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Disk Encryption, Why Aren't You Using It....


I consider disk encryption an absolute must, it provides a barrier to many physical attacks that would normally see your data copied or accounts pillaged.

Now, if you're a Windows 10 Home user, then Bitlocker, Microsoft's offering, isn't available. There are free alternatives such as VeraCrypt. Google for 3rd party disk encryption, read the reviews and consider backing up any data to an external drive before installing any encryption software. 
For those with Windows 10 Pro or Enterprise, Bitlocker is available and I'll cover GPO settings, Powershell script and Recovery Passwords stored in Active Directory.

But first the fun bit, the demo of why disk encryption is essential. 

Download Kali live and follow these instructions on making a bootable Kali usb pen. 

Boot the Windows device from the usb, some faffing may be required and too many options to write up. 

Open a terminal shell from within Kali

List all block devices with lsblk, the Windows System Partition is sda4

Make a directory, I've used my Desktop location, it doesn't matter its non-persistence.

Mount Windows System Partition as Read and Write

sudo mount -t ntfs-3g -o rw /dev/sda4 /home/kali/Desktop/Win10

With the Windows System Partition mount with Write privileges.


The first attack is a basic launching system as a shell at the Windows Logon prompt.

Browse to the Windows > System32.


Rename sethc.exe to sethcold.exe.

Copy cmd.exe and name it sthc.exe.

Remove the Kali bootable usb and reboot to Windows.

Press 'Shift' 5 times or until the cmd.exe launches. 

Now create a local admin account with:

net user hacker Password1234 /ADD

net localgroup Administrators hacker /ADD

Alternatively, create a persistent space on the USB following these instructions. Data, configurations and the SAM file can be copied for offline attacks etc.

Browse to config folder under System32 and copy SAM and SYSTEM files to the USB for an offline attack.

Copy the SAM and SYSTEM on to a Windows client with the Antivirus disabled. 

Download the zip file of MimiKatz from gentilkiwi, unpack and browse to the x64 version of mimikatz.exe and execute.

In the mimikatz shell type the following commands.

log c:\ftp\katz\hash.txt   

Now dump the hashes from the SAM and SYSTEM files, amend the paths accordingly

lsadump::sam /sam:c:\ftp\katz\sam /system:c:\ftp\katz\system

The output will be dumped to both the shell and the hash.txt file.

Review the file, pick out the valid account. 

Copy the account names and Hash's to notepad and reformat to only contain 'name:hash'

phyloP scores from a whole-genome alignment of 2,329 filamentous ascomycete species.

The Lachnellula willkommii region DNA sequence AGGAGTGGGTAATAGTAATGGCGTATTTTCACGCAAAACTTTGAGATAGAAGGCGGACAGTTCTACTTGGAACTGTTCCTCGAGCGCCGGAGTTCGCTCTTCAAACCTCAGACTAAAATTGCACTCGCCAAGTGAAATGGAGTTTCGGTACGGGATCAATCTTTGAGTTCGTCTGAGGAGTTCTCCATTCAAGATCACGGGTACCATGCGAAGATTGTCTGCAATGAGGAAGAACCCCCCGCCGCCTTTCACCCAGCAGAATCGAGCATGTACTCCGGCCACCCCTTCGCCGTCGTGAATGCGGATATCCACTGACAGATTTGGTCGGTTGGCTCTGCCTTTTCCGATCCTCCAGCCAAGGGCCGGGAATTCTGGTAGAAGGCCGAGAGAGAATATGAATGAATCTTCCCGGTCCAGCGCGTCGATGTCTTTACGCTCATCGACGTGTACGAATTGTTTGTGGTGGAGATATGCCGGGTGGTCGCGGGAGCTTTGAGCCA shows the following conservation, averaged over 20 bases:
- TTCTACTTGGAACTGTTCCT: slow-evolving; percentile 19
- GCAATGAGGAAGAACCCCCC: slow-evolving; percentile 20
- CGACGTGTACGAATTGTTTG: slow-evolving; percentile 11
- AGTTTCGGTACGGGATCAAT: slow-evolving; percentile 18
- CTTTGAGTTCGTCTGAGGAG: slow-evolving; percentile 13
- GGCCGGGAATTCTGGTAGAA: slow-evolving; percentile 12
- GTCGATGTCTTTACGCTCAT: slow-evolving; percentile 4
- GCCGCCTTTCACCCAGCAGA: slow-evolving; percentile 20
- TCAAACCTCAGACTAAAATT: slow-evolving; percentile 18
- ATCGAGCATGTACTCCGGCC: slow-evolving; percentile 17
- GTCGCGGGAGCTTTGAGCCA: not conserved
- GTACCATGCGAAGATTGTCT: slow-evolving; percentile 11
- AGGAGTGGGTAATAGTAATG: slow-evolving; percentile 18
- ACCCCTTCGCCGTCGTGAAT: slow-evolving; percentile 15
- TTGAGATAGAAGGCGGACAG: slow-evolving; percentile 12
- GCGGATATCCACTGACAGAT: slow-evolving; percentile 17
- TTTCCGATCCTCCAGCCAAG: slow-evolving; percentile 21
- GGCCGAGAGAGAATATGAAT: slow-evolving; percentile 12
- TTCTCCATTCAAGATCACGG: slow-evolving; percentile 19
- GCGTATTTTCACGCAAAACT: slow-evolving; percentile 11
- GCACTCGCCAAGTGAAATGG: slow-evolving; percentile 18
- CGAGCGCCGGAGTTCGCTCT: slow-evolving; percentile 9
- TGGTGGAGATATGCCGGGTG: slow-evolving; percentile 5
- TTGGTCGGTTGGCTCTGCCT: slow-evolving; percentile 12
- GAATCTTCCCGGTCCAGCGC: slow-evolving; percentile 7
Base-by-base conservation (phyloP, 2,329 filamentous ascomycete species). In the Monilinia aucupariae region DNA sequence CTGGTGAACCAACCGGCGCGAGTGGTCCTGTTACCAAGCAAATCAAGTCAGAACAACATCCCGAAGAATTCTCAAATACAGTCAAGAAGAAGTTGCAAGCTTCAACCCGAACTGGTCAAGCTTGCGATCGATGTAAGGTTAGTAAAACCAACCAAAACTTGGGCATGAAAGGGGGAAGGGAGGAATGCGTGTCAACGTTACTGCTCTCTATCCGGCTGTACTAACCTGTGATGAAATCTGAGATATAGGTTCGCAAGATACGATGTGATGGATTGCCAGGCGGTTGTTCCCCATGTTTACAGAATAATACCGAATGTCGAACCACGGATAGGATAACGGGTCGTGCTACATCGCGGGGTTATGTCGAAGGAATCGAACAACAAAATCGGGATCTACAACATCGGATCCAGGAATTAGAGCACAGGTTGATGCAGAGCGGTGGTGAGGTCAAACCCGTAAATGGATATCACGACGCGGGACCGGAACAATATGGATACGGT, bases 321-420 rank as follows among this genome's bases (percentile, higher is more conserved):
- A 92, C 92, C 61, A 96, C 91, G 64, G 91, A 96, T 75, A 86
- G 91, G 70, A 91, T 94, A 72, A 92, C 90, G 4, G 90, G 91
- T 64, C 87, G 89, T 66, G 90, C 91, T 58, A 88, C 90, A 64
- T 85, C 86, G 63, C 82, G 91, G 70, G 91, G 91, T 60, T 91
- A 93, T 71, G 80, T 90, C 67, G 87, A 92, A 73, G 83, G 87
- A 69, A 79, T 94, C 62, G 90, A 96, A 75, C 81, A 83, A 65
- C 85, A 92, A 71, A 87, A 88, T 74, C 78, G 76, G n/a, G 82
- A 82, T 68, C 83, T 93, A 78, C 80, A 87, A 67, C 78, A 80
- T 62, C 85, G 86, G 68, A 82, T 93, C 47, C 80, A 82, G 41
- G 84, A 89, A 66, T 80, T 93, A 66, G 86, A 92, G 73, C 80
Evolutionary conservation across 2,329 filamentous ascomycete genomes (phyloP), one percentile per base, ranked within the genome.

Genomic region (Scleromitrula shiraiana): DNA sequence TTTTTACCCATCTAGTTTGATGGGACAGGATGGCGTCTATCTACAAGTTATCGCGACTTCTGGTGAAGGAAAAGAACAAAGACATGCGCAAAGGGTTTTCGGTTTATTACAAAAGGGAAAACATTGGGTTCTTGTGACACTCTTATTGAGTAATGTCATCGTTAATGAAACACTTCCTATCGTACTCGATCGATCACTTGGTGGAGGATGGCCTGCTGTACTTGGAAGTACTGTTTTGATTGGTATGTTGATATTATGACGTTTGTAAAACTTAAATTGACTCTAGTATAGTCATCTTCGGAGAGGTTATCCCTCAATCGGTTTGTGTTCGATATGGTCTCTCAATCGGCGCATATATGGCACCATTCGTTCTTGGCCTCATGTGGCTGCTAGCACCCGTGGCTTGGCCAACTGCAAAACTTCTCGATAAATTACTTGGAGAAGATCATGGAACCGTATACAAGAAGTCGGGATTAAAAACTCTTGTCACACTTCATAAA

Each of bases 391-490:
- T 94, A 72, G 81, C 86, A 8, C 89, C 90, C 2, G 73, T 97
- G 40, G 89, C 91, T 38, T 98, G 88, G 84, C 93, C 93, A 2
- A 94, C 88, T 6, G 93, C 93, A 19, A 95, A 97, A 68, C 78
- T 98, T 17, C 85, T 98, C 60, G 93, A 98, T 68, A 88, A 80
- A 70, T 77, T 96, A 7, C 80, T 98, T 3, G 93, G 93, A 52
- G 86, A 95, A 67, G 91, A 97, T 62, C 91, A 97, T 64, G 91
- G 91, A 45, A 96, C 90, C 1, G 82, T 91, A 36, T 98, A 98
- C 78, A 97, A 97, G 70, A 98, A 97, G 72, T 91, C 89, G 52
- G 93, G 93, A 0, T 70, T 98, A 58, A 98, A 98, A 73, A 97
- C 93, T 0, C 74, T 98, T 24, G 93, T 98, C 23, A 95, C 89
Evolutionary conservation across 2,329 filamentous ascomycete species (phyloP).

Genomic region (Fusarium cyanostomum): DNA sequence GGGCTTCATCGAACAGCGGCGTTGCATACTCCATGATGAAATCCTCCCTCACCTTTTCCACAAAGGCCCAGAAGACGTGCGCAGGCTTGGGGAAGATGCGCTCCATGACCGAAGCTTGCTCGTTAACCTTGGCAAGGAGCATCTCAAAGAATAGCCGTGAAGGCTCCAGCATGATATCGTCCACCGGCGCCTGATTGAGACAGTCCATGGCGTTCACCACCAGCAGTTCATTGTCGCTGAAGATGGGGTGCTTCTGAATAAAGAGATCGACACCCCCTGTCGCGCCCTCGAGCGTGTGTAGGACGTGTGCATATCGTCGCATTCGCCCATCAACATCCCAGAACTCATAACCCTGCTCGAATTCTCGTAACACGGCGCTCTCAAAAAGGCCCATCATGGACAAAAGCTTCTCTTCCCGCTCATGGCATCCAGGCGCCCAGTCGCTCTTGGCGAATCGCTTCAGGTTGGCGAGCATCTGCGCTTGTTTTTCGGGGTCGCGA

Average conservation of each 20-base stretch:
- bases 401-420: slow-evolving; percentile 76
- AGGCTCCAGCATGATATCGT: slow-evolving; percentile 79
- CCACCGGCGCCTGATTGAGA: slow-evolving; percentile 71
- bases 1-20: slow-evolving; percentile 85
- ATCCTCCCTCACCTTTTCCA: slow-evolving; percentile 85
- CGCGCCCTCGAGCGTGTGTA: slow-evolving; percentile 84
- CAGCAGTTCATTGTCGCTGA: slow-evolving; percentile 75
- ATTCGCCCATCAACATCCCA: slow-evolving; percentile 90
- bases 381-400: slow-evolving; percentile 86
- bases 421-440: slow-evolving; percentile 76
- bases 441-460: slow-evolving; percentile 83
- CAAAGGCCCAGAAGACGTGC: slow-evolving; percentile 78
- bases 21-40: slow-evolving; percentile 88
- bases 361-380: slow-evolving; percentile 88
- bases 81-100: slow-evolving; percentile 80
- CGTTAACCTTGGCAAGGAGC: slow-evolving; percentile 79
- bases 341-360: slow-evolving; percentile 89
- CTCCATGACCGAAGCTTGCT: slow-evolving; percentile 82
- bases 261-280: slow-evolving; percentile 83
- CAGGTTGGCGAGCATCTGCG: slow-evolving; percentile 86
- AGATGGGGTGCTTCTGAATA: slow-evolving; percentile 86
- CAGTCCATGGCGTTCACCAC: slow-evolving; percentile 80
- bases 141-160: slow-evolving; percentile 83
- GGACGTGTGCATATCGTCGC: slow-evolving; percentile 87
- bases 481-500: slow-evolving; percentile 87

I'm going to use John the Ripper and the rockup wordlist. As an alternative Hashcat can be used instead.

john -format=NT /root/Downloads/ToCrack.txt --wordlist=/root/Desktop/PW/rockyou.txt

John will output the password to screen if its within the wordlist or by running --show

john -format=NT /root/Downloads/ToCrack.txt --show

That's a couple of examples of physical access and a usb with Kali.

When the disk is encrypted with Bitlocker or a 3rd party program, Kali can no longer mount or view the Windows partition. The previous attacks are prevented.

Before we get click happy with Bitlocker GPO's, you must read the following:

  • The TPM will only protect the System drive and not the data drives. Data drives can be protected with Pin's. Not so great with Servers.

  • TPM and Pin are recommended due to the ability to sniff the Low Pin Count (LPC) bus. 

  • Don't enable the hardware-based encryption if it's supported by the SSD, it's not secure and can be bypassed.

  • During in-place Windows 10 upgrades Bitlocker is disabled and any data resident on the C:\ is vulnerable.


Let's prep a Domain Controller or Management Server to allow the Bitlocker Recovery keys to be viewed.

Open Powershell with elevated permissions and type.

Add-WindowsFeature -name RSAT-Feature-Tools-Bitlocker-BdeAducExt

or with Server Manager add the Feature 'Bitlocker Recovery Password Viewer'

Domain Admins will be able to view the recovery password by default, to delegate to non-Domain Admins to create an AD Group.

Using the delegation wizard on the Workstations OU delegate 'mFVE-RecoveryInformation objects' to the AD Group.

Add the accounts to the group that require access to view the Bitlocker Recovery Password.

Now for the GPO.

Create a new GPO and assign it to the Windows 10 OU.

Edit and browse to 'Computer Configuration > Administrative Templates > Windows Components > Bitlocker Drive Encryption'

I'm going to save you a blow-by-screenshot account of all the different settings, most are simple to enable or disable. Detailed screenshots are for the multi-choice settings.

To enable Bitlocker on C: manually, open Explorer and right click on C:\ and 'Manage Bitlocker', provide a pin and sit back and wait.

With Powershell run the following couple of lines. 

$pin = ConvertTo-SecureString "123456789" -AsPlainText -Force
Enable-BitLocker -MountPoint "c:" -EncryptionMethod XtsAes256 -pin $pin -TPMandPinProtector

Last item to check is the Bitlocker Recovery Password in Active Directory Users and Computers.

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